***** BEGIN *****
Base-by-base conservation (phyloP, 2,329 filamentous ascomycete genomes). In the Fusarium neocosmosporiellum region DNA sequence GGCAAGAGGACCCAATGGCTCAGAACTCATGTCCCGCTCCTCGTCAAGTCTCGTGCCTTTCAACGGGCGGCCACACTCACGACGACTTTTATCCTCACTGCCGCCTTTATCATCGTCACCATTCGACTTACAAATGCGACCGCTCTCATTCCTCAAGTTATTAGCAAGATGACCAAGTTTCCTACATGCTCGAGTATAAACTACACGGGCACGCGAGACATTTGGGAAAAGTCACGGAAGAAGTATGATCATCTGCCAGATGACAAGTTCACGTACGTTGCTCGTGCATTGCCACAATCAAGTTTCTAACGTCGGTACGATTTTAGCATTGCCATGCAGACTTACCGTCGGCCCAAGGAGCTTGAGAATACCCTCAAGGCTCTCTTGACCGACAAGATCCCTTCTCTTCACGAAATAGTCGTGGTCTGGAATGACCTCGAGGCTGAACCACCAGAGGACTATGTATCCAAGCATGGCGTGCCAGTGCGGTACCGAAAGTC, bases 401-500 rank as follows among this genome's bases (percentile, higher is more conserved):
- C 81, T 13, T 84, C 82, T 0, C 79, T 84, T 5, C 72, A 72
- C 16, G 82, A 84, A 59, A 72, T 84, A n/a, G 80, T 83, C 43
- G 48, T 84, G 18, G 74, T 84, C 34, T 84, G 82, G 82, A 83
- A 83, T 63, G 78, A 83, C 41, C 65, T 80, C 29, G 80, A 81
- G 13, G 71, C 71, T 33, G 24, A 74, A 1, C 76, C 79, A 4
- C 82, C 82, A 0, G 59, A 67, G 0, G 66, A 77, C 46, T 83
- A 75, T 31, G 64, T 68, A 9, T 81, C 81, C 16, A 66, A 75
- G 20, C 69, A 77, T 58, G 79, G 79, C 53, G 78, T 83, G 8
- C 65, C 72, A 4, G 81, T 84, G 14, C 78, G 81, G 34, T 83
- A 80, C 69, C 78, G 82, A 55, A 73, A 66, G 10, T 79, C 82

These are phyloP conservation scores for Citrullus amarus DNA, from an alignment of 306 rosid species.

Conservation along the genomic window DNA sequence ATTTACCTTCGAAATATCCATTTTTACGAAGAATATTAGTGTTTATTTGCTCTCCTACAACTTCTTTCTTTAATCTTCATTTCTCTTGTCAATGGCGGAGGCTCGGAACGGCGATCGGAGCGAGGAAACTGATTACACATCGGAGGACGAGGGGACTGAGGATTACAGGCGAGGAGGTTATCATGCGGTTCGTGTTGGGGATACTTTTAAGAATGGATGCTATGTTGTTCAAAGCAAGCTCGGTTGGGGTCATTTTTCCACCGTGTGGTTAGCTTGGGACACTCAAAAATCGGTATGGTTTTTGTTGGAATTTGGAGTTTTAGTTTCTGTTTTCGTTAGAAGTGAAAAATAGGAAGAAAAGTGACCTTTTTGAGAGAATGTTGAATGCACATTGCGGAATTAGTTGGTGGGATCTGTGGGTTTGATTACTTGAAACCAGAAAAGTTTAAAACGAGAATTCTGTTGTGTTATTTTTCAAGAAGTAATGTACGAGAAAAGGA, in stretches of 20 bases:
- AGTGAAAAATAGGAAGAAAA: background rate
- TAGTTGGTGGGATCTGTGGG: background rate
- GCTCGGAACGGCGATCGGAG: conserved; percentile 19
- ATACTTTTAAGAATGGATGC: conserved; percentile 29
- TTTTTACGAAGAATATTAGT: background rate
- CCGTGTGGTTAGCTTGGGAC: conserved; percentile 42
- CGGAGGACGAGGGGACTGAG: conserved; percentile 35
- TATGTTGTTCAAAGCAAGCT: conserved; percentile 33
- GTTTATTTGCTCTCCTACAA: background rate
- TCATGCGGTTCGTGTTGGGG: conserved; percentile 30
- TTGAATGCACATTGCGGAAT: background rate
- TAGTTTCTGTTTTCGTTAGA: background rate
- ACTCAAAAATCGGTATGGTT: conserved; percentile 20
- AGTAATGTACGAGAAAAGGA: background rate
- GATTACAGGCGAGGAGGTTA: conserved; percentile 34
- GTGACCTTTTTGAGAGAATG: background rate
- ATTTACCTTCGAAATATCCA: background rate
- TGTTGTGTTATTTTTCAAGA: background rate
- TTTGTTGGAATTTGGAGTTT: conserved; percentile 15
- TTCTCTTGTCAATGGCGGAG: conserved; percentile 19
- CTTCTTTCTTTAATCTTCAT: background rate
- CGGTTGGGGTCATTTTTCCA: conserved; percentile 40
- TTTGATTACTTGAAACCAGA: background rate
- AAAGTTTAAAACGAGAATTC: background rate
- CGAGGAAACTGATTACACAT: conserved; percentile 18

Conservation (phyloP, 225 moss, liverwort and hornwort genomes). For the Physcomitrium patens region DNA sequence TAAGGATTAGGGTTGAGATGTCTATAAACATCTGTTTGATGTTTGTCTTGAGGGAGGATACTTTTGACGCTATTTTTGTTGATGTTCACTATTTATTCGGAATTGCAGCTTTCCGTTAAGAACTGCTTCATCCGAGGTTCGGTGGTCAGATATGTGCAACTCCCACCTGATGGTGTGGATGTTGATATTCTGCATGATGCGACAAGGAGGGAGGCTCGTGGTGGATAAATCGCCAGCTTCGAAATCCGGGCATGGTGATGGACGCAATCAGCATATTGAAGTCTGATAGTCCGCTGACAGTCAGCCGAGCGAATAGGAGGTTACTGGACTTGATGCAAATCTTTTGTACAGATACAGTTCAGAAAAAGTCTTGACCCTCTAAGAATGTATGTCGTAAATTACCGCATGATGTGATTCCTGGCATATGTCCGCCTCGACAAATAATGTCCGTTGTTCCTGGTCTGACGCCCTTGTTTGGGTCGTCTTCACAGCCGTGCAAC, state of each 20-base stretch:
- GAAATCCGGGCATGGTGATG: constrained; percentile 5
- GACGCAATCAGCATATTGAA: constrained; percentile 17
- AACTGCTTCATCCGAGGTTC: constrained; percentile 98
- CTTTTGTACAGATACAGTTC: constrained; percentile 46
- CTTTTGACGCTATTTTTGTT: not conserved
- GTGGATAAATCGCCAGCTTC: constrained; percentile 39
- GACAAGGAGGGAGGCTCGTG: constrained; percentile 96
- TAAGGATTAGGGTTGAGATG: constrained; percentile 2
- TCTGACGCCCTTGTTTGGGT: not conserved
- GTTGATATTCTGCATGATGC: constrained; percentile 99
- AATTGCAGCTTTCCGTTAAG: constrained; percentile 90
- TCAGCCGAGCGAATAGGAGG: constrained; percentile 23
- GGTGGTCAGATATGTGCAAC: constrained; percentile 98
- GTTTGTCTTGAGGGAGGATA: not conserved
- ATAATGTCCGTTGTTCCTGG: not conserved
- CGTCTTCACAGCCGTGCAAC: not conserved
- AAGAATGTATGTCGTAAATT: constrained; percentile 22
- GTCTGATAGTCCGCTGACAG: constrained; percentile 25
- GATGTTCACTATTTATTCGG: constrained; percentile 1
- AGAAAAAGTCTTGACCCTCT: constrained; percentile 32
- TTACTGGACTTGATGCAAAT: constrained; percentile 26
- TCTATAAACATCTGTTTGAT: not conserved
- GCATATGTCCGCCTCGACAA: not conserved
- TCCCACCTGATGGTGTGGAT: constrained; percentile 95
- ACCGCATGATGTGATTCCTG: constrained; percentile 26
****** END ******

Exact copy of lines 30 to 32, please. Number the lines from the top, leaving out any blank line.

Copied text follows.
- ATTTACCTTCGAAATATCCA: background rate
- TGTTGTGTTATTTTTCAAGA: background rate
- TTTGTTGGAATTTGGAGTTT: conserved; percentile 15